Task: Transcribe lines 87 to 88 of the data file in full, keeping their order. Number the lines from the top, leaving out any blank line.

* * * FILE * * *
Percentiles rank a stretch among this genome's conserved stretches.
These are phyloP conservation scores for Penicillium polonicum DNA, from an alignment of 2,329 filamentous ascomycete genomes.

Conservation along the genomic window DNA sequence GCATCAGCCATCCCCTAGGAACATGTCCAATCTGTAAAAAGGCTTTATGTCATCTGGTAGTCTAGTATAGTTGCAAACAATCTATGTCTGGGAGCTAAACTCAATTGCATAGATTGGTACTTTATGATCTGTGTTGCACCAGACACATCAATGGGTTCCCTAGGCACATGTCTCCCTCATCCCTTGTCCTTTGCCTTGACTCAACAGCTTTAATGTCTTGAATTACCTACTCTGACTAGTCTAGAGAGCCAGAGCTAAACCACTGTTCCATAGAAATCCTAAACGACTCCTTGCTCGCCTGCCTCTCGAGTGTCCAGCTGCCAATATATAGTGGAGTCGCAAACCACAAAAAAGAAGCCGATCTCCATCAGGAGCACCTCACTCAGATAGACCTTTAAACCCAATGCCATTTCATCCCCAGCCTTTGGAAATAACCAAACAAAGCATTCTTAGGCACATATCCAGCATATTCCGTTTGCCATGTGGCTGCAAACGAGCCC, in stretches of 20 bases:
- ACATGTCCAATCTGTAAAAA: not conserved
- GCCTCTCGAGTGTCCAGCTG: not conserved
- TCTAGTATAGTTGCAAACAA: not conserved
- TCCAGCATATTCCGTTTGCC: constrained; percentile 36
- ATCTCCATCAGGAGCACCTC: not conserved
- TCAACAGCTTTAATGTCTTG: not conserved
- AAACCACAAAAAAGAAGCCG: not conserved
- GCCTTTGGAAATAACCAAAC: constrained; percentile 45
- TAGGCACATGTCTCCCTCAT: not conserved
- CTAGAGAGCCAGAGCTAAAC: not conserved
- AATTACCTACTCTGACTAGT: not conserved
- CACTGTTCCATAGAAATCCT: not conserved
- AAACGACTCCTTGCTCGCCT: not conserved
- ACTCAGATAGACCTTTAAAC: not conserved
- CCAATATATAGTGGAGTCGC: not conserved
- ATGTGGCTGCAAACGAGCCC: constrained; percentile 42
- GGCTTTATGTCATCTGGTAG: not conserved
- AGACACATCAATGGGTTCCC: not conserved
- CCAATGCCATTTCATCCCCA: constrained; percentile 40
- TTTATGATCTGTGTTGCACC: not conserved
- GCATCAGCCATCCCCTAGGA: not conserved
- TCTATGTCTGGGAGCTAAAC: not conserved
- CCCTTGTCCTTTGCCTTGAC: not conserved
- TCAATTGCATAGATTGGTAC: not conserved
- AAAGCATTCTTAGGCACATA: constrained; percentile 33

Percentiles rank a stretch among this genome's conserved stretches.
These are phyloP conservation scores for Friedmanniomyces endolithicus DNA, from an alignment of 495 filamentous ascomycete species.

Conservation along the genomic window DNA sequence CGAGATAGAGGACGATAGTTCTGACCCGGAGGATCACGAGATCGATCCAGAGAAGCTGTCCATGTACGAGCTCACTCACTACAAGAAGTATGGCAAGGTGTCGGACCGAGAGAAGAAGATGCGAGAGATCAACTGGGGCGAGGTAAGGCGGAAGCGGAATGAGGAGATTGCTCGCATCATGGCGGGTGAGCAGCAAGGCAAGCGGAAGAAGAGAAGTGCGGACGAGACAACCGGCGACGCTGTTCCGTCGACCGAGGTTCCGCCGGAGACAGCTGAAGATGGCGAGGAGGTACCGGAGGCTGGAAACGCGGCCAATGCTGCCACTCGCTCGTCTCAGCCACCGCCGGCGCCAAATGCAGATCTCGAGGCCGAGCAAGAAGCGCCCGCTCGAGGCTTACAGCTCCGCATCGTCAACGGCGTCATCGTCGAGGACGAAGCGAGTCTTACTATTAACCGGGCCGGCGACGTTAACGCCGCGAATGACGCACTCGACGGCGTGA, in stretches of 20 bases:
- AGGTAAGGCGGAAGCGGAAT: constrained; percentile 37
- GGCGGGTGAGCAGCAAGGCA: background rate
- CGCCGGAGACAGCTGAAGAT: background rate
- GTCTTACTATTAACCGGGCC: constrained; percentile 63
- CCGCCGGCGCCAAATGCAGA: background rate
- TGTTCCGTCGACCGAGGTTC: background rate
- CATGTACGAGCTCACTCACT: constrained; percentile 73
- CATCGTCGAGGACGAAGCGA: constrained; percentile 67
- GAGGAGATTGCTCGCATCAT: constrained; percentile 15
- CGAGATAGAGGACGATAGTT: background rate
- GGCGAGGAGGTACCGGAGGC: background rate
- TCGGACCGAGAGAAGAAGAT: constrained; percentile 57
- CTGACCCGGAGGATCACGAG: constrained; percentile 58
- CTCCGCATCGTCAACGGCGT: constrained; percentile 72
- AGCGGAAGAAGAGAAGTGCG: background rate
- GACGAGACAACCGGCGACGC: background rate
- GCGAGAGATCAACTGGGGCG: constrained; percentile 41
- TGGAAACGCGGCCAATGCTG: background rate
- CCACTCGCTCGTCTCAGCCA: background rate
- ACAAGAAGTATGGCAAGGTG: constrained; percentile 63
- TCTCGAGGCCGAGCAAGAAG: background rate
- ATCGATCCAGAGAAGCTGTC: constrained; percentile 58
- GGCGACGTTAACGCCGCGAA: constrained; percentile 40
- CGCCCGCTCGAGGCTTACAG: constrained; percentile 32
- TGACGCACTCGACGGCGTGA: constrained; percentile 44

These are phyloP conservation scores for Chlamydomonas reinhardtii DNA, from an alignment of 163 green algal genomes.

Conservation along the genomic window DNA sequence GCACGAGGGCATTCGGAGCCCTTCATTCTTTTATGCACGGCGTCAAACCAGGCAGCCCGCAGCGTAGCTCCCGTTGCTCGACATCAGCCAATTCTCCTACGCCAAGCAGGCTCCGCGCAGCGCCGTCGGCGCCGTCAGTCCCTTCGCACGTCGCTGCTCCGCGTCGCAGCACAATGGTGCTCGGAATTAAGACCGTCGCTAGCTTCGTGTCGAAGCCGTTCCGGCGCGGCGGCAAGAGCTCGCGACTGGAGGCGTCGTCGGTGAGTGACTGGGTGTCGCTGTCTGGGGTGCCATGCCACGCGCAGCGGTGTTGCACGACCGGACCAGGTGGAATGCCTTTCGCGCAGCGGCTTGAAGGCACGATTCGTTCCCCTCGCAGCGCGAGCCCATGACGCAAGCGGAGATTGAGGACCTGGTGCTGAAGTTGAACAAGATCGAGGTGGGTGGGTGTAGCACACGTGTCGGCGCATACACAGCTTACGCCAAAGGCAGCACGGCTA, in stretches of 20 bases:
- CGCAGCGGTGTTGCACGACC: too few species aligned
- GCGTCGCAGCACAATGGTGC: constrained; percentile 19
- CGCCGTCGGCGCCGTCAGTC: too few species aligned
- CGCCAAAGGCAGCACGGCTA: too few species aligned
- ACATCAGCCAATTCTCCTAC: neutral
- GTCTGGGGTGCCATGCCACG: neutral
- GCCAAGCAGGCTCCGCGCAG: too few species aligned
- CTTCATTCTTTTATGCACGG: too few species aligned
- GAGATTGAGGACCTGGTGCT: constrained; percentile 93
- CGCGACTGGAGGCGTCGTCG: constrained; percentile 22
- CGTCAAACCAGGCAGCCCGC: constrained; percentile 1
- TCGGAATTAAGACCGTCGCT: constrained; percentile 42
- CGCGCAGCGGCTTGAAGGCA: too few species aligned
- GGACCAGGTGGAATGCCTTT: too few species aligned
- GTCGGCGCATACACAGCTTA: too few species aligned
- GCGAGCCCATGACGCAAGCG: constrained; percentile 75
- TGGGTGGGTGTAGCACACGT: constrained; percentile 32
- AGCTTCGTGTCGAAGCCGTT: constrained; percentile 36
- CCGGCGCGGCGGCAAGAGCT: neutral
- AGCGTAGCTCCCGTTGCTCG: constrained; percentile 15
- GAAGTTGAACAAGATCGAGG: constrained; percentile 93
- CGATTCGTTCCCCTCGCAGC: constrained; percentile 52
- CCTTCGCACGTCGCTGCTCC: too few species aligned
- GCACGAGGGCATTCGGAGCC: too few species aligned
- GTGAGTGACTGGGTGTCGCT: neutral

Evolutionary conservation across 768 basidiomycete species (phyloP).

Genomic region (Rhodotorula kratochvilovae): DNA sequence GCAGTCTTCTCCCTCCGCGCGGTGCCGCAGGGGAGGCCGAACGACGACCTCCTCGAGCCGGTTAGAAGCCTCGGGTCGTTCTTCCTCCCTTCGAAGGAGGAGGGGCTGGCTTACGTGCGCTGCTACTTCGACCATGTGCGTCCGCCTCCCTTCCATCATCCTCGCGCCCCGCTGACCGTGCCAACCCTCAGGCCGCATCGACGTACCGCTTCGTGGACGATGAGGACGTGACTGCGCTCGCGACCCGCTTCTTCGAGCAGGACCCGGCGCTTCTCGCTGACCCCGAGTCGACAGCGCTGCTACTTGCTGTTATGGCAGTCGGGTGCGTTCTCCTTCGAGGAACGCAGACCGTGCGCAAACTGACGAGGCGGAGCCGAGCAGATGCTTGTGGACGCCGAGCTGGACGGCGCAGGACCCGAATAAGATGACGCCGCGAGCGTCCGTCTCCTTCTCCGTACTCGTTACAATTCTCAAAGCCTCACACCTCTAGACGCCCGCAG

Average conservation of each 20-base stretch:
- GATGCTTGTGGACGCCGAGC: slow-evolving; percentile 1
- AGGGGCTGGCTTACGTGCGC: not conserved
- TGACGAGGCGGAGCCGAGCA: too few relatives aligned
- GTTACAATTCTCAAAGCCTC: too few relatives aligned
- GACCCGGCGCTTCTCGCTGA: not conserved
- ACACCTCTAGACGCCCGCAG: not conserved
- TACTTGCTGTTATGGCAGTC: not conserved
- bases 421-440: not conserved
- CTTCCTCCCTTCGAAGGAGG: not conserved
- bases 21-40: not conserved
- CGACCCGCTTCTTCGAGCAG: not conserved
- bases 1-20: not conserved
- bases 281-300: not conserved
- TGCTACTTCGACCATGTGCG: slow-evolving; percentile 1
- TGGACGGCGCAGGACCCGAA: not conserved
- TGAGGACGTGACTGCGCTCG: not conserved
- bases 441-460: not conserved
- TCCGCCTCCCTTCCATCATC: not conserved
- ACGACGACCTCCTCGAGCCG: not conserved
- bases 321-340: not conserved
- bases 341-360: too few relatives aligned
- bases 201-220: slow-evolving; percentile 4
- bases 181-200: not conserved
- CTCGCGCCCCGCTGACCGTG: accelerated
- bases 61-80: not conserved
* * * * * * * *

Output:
- GATGCTTGTGGACGCCGAGC: slow-evolving; percentile 1
- AGGGGCTGGCTTACGTGCGC: not conserved